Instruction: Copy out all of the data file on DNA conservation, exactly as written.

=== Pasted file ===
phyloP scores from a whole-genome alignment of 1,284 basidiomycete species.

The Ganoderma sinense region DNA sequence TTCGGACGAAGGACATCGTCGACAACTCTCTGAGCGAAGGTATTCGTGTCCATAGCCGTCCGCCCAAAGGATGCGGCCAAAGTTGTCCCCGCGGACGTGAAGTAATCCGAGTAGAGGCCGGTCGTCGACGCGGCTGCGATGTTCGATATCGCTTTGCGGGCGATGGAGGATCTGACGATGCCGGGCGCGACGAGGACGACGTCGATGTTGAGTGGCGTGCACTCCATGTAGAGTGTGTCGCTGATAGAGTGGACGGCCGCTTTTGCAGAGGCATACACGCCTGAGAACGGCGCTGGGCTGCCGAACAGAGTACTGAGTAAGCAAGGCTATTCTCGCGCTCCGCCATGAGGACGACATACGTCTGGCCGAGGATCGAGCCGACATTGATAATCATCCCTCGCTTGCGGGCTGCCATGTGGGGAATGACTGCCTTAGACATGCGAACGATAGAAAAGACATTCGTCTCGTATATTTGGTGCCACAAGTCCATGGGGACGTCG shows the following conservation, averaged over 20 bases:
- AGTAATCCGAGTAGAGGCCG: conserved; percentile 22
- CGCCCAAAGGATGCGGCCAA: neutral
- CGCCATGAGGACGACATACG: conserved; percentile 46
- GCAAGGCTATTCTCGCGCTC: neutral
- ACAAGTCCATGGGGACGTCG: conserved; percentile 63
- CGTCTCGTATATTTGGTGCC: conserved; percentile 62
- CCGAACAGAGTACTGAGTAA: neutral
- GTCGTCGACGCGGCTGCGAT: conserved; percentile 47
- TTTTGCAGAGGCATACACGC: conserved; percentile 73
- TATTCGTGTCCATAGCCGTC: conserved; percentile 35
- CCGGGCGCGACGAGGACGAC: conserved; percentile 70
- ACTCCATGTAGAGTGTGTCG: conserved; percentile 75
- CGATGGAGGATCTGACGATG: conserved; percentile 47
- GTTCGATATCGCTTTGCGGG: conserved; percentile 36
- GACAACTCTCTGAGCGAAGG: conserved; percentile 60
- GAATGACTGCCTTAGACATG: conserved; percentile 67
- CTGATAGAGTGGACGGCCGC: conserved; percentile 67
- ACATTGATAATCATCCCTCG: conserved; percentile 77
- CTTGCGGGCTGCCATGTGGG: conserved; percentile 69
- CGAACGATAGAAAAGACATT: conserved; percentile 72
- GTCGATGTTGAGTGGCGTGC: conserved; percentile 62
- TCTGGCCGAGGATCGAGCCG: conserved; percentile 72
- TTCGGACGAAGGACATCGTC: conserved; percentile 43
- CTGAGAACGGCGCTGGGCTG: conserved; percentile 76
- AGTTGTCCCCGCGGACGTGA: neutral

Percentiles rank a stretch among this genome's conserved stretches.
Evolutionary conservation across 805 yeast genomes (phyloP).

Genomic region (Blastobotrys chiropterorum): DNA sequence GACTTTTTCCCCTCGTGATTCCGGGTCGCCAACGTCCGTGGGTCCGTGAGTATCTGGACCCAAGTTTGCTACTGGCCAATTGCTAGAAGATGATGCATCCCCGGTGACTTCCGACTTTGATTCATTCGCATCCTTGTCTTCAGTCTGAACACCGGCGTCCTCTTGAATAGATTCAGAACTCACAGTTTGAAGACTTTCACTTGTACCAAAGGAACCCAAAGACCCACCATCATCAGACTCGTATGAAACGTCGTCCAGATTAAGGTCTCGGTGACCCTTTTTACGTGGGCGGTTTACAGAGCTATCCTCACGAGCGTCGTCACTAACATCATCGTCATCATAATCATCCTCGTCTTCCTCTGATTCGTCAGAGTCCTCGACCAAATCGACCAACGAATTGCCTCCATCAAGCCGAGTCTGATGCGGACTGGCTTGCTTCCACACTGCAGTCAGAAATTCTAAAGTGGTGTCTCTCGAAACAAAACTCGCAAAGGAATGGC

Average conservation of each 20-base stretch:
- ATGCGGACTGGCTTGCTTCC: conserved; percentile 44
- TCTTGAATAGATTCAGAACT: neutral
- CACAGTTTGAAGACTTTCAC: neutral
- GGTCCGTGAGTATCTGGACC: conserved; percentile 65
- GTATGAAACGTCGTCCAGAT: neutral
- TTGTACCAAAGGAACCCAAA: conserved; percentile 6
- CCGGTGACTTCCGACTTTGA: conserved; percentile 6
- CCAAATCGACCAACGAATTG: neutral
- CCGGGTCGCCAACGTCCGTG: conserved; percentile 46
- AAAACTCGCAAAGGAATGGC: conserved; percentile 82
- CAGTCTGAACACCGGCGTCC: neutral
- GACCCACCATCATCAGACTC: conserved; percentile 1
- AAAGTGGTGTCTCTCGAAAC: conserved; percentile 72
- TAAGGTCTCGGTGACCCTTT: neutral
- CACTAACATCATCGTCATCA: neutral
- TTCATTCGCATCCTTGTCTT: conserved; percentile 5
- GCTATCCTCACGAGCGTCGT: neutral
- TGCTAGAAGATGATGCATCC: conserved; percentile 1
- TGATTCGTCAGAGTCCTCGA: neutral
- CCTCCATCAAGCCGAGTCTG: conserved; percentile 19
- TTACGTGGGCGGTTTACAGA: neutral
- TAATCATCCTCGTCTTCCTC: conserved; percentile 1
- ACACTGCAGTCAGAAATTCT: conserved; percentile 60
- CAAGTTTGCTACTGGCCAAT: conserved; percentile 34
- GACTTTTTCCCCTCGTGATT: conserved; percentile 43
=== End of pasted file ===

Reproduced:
phyloP scores from a whole-genome alignment of 1,284 basidiomycete species.

The Ganoderma sinense region DNA sequence TTCGGACGAAGGACATCGTCGACAACTCTCTGAGCGAAGGTATTCGTGTCCATAGCCGTCCGCCCAAAGGATGCGGCCAAAGTTGTCCCCGCGGACGTGAAGTAATCCGAGTAGAGGCCGGTCGTCGACGCGGCTGCGATGTTCGATATCGCTTTGCGGGCGATGGAGGATCTGACGATGCCGGGCGCGACGAGGACGACGTCGATGTTGAGTGGCGTGCACTCCATGTAGAGTGTGTCGCTGATAGAGTGGACGGCCGCTTTTGCAGAGGCATACACGCCTGAGAACGGCGCTGGGCTGCCGAACAGAGTACTGAGTAAGCAAGGCTATTCTCGCGCTCCGCCATGAGGACGACATACGTCTGGCCGAGGATCGAGCCGACATTGATAATCATCCCTCGCTTGCGGGCTGCCATGTGGGGAATGACTGCCTTAGACATGCGAACGATAGAAAAGACATTCGTCTCGTATATTTGGTGCCACAAGTCCATGGGGACGTCG shows the following conservation, averaged over 20 bases:
- AGTAATCCGAGTAGAGGCCG: conserved; percentile 22
- CGCCCAAAGGATGCGGCCAA: neutral
- CGCCATGAGGACGACATACG: conserved; percentile 46
- GCAAGGCTATTCTCGCGCTC: neutral
- ACAAGTCCATGGGGACGTCG: conserved; percentile 63
- CGTCTCGTATATTTGGTGCC: conserved; percentile 62
- CCGAACAGAGTACTGAGTAA: neutral
- GTCGTCGACGCGGCTGCGAT: conserved; percentile 47
- TTTTGCAGAGGCATACACGC: conserved; percentile 73
- TATTCGTGTCCATAGCCGTC: conserved; percentile 35
- CCGGGCGCGACGAGGACGAC: conserved; percentile 70
- ACTCCATGTAGAGTGTGTCG: conserved; percentile 75
- CGATGGAGGATCTGACGATG: conserved; percentile 47
- GTTCGATATCGCTTTGCGGG: conserved; percentile 36
- GACAACTCTCTGAGCGAAGG: conserved; percentile 60
- GAATGACTGCCTTAGACATG: conserved; percentile 67
- CTGATAGAGTGGACGGCCGC: conserved; percentile 67
- ACATTGATAATCATCCCTCG: conserved; percentile 77
- CTTGCGGGCTGCCATGTGGG: conserved; percentile 69
- CGAACGATAGAAAAGACATT: conserved; percentile 72
- GTCGATGTTGAGTGGCGTGC: conserved; percentile 62
- TCTGGCCGAGGATCGAGCCG: conserved; percentile 72
- TTCGGACGAAGGACATCGTC: conserved; percentile 43
- CTGAGAACGGCGCTGGGCTG: conserved; percentile 76
- AGTTGTCCCCGCGGACGTGA: neutral

Percentiles rank a stretch among this genome's conserved stretches.
Evolutionary conservation across 805 yeast genomes (phyloP).

Genomic region (Blastobotrys chiropterorum): DNA sequence GACTTTTTCCCCTCGTGATTCCGGGTCGCCAACGTCCGTGGGTCCGTGAGTATCTGGACCCAAGTTTGCTACTGGCCAATTGCTAGAAGATGATGCATCCCCGGTGACTTCCGACTTTGATTCATTCGCATCCTTGTCTTCAGTCTGAACACCGGCGTCCTCTTGAATAGATTCAGAACTCACAGTTTGAAGACTTTCACTTGTACCAAAGGAACCCAAAGACCCACCATCATCAGACTCGTATGAAACGTCGTCCAGATTAAGGTCTCGGTGACCCTTTTTACGTGGGCGGTTTACAGAGCTATCCTCACGAGCGTCGTCACTAACATCATCGTCATCATAATCATCCTCGTCTTCCTCTGATTCGTCAGAGTCCTCGACCAAATCGACCAACGAATTGCCTCCATCAAGCCGAGTCTGATGCGGACTGGCTTGCTTCCACACTGCAGTCAGAAATTCTAAAGTGGTGTCTCTCGAAACAAAACTCGCAAAGGAATGGC

Average conservation of each 20-base stretch:
- ATGCGGACTGGCTTGCTTCC: conserved; percentile 44
- TCTTGAATAGATTCAGAACT: neutral
- CACAGTTTGAAGACTTTCAC: neutral
- GGTCCGTGAGTATCTGGACC: conserved; percentile 65
- GTATGAAACGTCGTCCAGAT: neutral
- TTGTACCAAAGGAACCCAAA: conserved; percentile 6
- CCGGTGACTTCCGACTTTGA: conserved; percentile 6
- CCAAATCGACCAACGAATTG: neutral
- CCGGGTCGCCAACGTCCGTG: conserved; percentile 46
- AAAACTCGCAAAGGAATGGC: conserved; percentile 82
- CAGTCTGAACACCGGCGTCC: neutral
- GACCCACCATCATCAGACTC: conserved; percentile 1
- AAAGTGGTGTCTCTCGAAAC: conserved; percentile 72
- TAAGGTCTCGGTGACCCTTT: neutral
- CACTAACATCATCGTCATCA: neutral
- TTCATTCGCATCCTTGTCTT: conserved; percentile 5
- GCTATCCTCACGAGCGTCGT: neutral
- TGCTAGAAGATGATGCATCC: conserved; percentile 1
- TGATTCGTCAGAGTCCTCGA: neutral
- CCTCCATCAAGCCGAGTCTG: conserved; percentile 19
- TTACGTGGGCGGTTTACAGA: neutral
- TAATCATCCTCGTCTTCCTC: conserved; percentile 1
- ACACTGCAGTCAGAAATTCT: conserved; percentile 60
- CAAGTTTGCTACTGGCCAAT: conserved; percentile 34
- GACTTTTTCCCCTCGTGATT: conserved; percentile 43